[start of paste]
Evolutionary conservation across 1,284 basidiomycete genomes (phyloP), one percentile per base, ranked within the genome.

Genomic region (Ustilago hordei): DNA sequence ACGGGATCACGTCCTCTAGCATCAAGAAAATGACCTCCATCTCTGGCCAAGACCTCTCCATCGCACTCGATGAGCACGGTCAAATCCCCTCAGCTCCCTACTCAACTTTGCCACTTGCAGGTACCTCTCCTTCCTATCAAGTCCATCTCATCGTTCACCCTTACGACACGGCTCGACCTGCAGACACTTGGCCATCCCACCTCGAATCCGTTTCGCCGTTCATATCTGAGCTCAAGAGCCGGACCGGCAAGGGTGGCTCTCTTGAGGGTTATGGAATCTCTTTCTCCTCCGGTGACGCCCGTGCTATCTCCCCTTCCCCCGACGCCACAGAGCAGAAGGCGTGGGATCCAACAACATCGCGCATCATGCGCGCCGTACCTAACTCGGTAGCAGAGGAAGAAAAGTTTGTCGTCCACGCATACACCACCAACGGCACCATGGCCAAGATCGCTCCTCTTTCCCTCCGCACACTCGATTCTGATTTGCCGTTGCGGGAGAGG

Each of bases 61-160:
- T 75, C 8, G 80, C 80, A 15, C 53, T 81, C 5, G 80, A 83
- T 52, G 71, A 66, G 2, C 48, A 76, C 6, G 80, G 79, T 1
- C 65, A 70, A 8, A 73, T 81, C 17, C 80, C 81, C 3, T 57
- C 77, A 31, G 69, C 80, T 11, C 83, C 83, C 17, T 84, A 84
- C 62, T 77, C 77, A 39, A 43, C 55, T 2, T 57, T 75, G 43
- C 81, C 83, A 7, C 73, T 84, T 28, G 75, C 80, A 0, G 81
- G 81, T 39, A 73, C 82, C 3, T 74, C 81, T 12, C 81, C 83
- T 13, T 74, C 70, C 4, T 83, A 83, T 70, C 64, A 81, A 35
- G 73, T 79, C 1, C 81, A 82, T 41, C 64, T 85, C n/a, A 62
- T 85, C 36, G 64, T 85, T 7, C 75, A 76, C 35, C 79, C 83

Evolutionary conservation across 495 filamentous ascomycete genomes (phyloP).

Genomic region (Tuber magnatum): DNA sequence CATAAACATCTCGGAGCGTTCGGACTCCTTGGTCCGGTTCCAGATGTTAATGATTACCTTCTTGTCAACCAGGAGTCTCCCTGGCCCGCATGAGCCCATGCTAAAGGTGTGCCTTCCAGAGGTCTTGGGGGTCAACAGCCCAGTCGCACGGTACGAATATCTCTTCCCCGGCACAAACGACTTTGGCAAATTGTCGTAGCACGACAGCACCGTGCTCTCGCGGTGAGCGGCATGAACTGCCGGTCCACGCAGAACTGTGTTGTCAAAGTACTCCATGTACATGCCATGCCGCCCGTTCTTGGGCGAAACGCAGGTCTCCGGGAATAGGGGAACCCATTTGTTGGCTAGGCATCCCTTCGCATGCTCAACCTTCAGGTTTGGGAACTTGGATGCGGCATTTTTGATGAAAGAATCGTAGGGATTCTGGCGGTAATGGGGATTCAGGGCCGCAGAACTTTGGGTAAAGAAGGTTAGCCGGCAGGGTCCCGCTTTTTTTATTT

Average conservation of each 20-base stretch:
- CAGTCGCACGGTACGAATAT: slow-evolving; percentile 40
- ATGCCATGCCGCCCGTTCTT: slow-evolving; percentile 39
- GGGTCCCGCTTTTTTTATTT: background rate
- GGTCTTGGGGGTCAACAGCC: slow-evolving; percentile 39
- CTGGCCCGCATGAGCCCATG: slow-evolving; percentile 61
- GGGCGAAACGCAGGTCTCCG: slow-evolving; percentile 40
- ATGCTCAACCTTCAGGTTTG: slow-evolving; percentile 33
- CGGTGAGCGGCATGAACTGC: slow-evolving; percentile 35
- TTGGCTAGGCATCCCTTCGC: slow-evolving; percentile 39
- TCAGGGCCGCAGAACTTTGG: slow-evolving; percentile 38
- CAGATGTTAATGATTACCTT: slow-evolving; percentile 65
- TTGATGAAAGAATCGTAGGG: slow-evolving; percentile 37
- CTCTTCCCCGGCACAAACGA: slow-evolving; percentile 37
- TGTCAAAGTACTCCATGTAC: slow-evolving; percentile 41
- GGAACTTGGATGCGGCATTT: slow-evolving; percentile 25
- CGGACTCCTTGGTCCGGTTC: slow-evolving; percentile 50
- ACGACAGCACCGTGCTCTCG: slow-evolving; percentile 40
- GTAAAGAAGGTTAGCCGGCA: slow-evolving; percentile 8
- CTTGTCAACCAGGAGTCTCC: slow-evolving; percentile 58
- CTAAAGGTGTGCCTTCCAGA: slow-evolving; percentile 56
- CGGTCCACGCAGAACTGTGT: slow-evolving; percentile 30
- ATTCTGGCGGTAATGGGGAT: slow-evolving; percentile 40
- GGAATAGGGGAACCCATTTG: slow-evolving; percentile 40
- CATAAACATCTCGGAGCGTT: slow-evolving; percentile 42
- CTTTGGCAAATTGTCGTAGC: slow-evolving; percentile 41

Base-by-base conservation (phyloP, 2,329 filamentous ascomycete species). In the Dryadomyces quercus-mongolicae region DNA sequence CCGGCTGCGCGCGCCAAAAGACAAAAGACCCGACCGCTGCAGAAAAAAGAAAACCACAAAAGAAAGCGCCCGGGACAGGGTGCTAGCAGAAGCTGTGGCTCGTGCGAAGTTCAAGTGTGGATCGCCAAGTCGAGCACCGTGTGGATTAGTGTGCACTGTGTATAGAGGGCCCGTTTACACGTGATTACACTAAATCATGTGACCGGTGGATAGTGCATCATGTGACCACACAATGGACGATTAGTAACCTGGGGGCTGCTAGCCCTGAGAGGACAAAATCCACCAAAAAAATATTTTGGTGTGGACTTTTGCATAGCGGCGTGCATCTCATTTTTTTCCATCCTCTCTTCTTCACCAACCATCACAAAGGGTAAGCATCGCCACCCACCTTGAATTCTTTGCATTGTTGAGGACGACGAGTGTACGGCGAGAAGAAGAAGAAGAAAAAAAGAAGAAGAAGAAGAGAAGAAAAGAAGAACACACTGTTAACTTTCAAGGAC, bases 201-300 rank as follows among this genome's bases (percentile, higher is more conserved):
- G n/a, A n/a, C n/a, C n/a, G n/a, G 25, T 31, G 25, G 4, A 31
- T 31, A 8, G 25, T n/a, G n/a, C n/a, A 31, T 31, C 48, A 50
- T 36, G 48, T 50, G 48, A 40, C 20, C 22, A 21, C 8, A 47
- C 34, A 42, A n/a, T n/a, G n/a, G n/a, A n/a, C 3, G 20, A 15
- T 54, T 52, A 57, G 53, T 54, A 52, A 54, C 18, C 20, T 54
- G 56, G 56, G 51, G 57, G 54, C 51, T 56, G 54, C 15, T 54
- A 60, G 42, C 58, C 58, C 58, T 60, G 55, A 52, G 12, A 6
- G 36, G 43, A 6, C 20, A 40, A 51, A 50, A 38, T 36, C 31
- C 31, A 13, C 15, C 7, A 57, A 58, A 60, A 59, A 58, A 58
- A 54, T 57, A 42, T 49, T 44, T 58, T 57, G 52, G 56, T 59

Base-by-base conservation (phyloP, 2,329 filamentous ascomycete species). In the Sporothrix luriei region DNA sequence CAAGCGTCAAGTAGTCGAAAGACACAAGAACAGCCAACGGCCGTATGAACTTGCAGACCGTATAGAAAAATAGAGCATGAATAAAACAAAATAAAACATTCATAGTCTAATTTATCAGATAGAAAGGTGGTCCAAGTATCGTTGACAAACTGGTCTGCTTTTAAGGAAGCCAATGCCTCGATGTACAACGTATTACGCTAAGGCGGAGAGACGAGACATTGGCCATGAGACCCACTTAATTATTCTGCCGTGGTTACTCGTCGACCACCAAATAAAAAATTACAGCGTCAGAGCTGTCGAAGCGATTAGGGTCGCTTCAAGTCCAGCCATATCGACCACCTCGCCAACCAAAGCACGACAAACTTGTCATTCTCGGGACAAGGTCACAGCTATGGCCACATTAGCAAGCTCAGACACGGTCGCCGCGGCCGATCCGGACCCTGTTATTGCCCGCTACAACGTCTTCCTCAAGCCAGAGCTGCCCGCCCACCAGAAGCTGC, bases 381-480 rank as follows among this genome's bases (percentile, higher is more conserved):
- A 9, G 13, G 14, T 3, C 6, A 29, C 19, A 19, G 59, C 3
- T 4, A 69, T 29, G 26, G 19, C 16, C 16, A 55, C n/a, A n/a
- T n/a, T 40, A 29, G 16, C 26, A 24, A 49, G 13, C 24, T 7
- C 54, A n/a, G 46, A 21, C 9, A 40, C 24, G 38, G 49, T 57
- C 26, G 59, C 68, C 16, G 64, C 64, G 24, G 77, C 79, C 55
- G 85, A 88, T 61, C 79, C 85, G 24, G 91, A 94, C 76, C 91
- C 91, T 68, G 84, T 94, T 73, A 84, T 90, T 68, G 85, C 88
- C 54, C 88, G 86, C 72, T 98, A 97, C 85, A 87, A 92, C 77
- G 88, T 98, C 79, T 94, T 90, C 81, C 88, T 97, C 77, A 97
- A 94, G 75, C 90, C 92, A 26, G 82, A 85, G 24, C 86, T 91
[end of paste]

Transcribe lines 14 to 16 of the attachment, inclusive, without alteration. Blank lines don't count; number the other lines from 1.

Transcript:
Evolutionary conservation across 495 filamentous ascomycete genomes (phyloP).

Genomic region (Tuber magnatum): DNA sequence CATAAACATCTCGGAGCGTTCGGACTCCTTGGTCCGGTTCCAGATGTTAATGATTACCTTCTTGTCAACCAGGAGTCTCCCTGGCCCGCATGAGCCCATGCTAAAGGTGTGCCTTCCAGAGGTCTTGGGGGTCAACAGCCCAGTCGCACGGTACGAATATCTCTTCCCCGGCACAAACGACTTTGGCAAATTGTCGTAGCACGACAGCACCGTGCTCTCGCGGTGAGCGGCATGAACTGCCGGTCCACGCAGAACTGTGTTGTCAAAGTACTCCATGTACATGCCATGCCGCCCGTTCTTGGGCGAAACGCAGGTCTCCGGGAATAGGGGAACCCATTTGTTGGCTAGGCATCCCTTCGCATGCTCAACCTTCAGGTTTGGGAACTTGGATGCGGCATTTTTGATGAAAGAATCGTAGGGATTCTGGCGGTAATGGGGATTCAGGGCCGCAGAACTTTGGGTAAAGAAGGTTAGCCGGCAGGGTCCCGCTTTTTTTATTT

Average conservation of each 20-base stretch: